THE IT STACK
The IT Stack as I have so affectingly named it has been drawn on so many napkins and scraps of paper that at times I find it difficult to take myself seriously. Then I look with amazement on the eyes of the recipient to realize it is as relevant today as it was in the early nineties when I was first exposed to it.
Yes, sometimes, the simple is really the best approach. I am visual and therefore this imagery is even more powerful to someone like me.
To the young Information Technology leader this becomes your compass for how and why decisions will be made.
I will explain the diagram from the bottom up for that is how we provide value to deliver the why of an organization problem. This is not just some trite literary play on words. The difference between how and why is the difference between organizational success and technological blunders. The latter is all too common when the bells and whistles become more important than solving the business problem. Do not chase the technology, but rather solve the organizational problem.
Here is the stack you can use to vet your solutions and their overall placement. Learn to draw this quickly on napkins and the backs of envelopes.
This is the basic pipes and plumbing of the Information Technology infrastructure. This is the physical cabling of the network, or the wireless infrastructure that allows your computers and users to talk to each other. This is all the telecommunications lines you have going into your buildings and branch offices to extend the reach of your connected devices and users.
Watch the monthly costs from your telecom provider to ensure you are getting the best value for your dollar.
Your networks need to be stable and built like a utility. By that I mean your users must have the same faith in plugging in a computer network cable as they do plugging in a toaster. When this focus is maintained confidence will be raised in your users. Your users should NOT know what type of network you have and how it is laid out. No one cares except your team so stop trying to impress your bosses and other non-related business units with the how the ones and zeros travel between computers. I cannot stress this enough. When I go into organizations and their business leaders are exposing the details of their network both positive and negative I become deeply concerned.
Networks have to be built to be used and abused. The physical plant should be well labeled and very well organized. You would be amazed on how many problems are due to sloppy labeling and wiring connections. Take pride in NOT having a rat’s nest for a wiring closet.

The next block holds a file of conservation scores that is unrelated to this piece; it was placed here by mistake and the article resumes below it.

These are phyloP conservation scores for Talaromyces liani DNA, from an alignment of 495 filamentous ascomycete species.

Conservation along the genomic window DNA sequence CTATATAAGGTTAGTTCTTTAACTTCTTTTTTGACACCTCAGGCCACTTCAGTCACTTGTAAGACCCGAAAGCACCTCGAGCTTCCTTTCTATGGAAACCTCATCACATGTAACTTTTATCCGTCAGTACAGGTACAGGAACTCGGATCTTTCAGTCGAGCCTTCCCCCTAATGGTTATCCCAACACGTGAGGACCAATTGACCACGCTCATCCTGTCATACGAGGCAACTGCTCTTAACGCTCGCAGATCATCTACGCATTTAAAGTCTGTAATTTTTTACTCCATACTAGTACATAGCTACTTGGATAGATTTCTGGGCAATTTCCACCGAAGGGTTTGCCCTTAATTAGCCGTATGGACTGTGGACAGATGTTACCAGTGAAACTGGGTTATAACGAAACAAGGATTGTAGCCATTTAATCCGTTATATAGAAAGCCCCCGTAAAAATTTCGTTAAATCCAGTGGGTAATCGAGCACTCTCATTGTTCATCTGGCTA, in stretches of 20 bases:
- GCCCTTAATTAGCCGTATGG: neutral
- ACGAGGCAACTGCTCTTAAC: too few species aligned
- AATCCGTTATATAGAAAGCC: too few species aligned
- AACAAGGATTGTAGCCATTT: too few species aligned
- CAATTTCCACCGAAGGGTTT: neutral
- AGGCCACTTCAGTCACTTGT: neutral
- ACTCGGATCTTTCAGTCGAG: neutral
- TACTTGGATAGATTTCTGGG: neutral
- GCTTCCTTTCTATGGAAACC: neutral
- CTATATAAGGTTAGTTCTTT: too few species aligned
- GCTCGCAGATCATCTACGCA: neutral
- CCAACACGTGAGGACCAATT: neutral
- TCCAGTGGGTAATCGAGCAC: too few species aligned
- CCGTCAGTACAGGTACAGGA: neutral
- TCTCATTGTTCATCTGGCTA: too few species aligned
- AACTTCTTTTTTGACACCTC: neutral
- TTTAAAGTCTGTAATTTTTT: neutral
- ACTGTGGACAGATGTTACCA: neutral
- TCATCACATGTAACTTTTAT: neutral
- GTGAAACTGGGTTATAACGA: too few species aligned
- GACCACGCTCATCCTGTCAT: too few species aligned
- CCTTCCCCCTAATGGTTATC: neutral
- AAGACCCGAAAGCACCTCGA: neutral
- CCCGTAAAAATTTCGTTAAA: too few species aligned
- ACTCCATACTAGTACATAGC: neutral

This is the actual hardware that you can hug and hold and get all warm and fussy about. This has the pretty lights and fans that go whir. I get real serious about hardware and I standardize on what my team can support. Being an IBM Bigot or DELL Bigot does not help you here. This layer is now a commodity. However, if you have excellent support from a vendor then make sure it has some value on the purchase side if they are not the cheapest vendor. Having every make and model from every vendor out there does NOT help you. Buying hardware you can make on your own is great if this is in your basement and you have no friends. It does not have a place in the business world. Just because you can doesn’t mean you should. Let’s be professional here. You have much more important things to worry about.
The technology platform consists of the following elements but is not limited to these.
- Routers, switches, hubs
- Mobile devices
- Storage Arrays
- Access points
All technology equipment must be respective and supportive of the network layer. These two layers depend completely on each other. Any mismatches here can have serious repercussions.
This is where the rubber hits the road or the user interacts with the system. This should be the only piece of the technology a user can explain and get intimate and animated with. The software should fill the organizational goal. The goal may be just a simple tool for adding rows and columns (read spreadsheet) or the goal may be to have a modern and robust warehouse management system. The user interaction should be respectful of who is engaged in the process/system. A repetitive theme in my posts is “if you wouldn’t use it then why are you releasing it”.